At about quarter to 1 PM I had to leave to head over to Woodland Cemetery, in preparation for the first walking tour of the day, which featured myself and my summer colleague Brienna, as their historians Thomas and Megan, and a selection of the gravestones we repaired and researched over the summer! The tour had a massive turn out, at least 30 people if not more (I didn’t actually count, but it was a huge crowd), and we had a great time! People had excellent questions about the history of the site, the individuals buried there, modern burial practices, and how to best conserve the gravestones themselves. Through the tour, I hope we were able to spread a little bit of modern stone conservation practices and keep a few more people from trying to clean gravestones with dish soap and other household cleaners (it really isn’t good for stones, dear readers). Thomas did an excellent job as the lead tour guide, and everyone seemed engaged and interested. We’d love to thank everyone who came out this passed weekend!

After the first tour was over, and everyone was heading over to the Pixley Mausoleum for the dramatic story of Annie Pixley Fulford’s life, we headed over to Section R to start repairing a gravestone that appeared to have been broken by a lawnmower. The clean break of the crumbling marble shone across the cemetery grass and we just had to do something about it! Gathering a few of our tools from the summer, and wearing steel-toed boots of course, Brienna and I headed over to reprise our roles as gravestone conservators.

 

 

It was no wonder why this particular gravestone broke so easily from a lawnmower bump; the marble was crumbling and soft, saturated by moisture and decades of weathering. As you can see in the photo above, the stone was broken in two places, so would requite four pins (two per break, as it was quite a small stone). As we drilled the stone, which went quite quickly, we began to notice a bee or two flying around is. At first, we thought they were only curious about us, since we were standing in a field of small flowers, but we soon realised the bees were entering and leaving a hole in the ground very close to where we were working…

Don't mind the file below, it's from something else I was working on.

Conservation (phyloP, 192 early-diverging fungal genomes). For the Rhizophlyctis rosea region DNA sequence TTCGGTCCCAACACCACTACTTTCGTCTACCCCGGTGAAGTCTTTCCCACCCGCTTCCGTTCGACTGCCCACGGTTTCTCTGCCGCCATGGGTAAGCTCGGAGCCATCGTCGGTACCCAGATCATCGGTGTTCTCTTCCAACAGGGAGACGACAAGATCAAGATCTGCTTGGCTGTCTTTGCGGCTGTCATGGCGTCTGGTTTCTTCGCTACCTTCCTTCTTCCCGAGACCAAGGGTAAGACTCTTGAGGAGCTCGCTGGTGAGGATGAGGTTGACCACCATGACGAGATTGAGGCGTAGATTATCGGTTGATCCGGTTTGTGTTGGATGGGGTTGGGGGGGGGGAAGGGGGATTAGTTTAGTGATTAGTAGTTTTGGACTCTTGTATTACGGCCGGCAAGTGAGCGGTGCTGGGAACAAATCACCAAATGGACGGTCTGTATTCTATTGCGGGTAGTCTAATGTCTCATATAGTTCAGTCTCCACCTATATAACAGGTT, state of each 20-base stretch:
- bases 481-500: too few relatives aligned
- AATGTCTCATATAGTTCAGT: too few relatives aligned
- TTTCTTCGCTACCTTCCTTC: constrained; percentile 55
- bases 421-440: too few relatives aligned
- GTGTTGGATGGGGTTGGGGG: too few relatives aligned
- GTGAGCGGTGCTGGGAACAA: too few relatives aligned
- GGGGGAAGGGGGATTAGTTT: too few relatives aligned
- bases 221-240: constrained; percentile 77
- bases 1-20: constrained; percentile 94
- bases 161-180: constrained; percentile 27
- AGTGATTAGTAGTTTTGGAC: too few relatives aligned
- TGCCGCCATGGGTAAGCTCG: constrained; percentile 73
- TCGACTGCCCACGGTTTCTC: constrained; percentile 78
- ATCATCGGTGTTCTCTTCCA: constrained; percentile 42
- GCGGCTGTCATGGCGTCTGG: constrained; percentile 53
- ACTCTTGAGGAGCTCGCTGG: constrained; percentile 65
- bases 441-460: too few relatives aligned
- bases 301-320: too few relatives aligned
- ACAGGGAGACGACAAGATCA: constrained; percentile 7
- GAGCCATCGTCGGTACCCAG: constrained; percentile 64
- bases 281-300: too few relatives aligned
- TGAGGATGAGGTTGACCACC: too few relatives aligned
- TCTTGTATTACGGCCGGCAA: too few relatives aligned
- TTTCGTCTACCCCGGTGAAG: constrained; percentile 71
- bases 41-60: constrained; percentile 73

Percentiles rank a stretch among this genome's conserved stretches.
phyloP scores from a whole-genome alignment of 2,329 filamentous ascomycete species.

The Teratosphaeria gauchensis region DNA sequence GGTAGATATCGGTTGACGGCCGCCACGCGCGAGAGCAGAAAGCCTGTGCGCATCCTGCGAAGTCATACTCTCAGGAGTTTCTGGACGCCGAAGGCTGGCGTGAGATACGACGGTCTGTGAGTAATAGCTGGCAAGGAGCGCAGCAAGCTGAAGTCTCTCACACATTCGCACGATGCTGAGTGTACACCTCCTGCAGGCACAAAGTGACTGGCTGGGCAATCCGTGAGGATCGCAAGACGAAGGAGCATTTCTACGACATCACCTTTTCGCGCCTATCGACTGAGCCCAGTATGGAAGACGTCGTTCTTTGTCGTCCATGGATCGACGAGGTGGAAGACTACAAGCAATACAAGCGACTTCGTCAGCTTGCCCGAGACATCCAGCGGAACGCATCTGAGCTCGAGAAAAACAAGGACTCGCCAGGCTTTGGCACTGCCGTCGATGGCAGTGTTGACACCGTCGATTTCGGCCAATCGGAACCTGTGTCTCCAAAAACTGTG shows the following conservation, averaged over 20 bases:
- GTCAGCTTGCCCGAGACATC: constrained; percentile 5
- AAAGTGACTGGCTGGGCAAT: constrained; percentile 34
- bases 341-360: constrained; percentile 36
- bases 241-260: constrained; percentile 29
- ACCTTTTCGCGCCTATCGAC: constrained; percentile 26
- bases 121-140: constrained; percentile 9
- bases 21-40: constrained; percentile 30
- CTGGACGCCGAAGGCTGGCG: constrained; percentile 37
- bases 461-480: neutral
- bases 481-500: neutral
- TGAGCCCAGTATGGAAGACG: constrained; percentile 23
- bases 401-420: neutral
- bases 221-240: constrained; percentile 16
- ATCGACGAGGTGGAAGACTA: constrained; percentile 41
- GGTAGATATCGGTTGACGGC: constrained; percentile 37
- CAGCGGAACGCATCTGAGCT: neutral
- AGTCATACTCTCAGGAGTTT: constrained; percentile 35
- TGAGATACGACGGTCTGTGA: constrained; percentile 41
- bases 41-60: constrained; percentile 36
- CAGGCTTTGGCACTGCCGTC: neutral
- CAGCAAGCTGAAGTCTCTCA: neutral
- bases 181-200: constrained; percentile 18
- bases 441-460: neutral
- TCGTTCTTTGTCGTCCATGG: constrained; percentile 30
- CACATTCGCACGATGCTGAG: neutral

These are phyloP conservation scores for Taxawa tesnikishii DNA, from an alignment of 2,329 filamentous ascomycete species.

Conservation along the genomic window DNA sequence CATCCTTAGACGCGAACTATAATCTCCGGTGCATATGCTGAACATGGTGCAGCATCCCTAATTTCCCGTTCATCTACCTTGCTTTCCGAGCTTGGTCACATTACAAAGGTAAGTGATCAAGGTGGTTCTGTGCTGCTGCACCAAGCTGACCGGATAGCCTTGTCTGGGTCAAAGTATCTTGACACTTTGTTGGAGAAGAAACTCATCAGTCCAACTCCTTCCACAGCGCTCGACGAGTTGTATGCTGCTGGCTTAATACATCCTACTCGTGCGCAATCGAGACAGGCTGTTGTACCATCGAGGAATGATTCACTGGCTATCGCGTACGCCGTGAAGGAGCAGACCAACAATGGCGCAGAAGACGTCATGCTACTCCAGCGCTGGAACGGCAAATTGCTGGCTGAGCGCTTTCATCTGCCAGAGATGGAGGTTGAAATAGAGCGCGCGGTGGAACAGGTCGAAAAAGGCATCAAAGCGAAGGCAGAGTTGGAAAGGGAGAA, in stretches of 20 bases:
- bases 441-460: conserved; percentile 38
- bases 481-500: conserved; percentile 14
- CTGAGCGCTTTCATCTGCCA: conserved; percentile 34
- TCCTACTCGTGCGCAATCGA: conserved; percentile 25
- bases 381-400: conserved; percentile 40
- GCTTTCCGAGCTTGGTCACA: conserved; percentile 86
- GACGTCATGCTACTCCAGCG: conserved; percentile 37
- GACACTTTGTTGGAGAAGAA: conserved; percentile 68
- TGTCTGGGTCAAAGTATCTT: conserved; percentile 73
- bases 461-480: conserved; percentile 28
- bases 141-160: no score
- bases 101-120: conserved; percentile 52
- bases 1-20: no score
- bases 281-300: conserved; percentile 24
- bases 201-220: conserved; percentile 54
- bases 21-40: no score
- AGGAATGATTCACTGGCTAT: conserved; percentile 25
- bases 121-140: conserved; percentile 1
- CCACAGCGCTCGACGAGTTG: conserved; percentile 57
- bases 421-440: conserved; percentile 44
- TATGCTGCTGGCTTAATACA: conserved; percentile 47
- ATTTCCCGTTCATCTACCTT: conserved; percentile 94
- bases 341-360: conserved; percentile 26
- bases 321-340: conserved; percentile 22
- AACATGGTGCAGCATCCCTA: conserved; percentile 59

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The Pixley Mausoleum! 

Did you know some bees lived underground? Because I didn’t!! It seems that the vibrations of our drill had disturbed them, and soon we had to move the middle piece to work on it a few metres away so we could avoid the bees. Unfortunately, while checking the pin placement on the base, Brienna was stung on the side of her nose…our only casualty of the day! We kept the tour a little ways away from the bees as a result in order to let them calm down, and then rushed back over and repaired the middle section of the stone for the crowd, which went over very well. (The rest of the stone will be repaired at a later date, since our drill died and we had a sting to attend to). We returned our tools, helped clean up the chairs from the Pixley performances, and turned in for the day.

I had a wonderful experience volunteering for the two burial grounds at Doors Open this year, and only wished that I hadn’t had other commitments on Sunday, so I could have stayed for both days! Thank you to everyone who came out, and if you didn’t get a chance to ask me any questions on Saturday, my inbox is always open!

 

 

Author: Robyn Lacy

Archaeologist / Cultural Heritage Specialist / Illustrator.

2 thoughts on “Doors Open London: London’s historic burial grounds

  1. I love the great work you do! Glad you escaped a bee sting!

    Like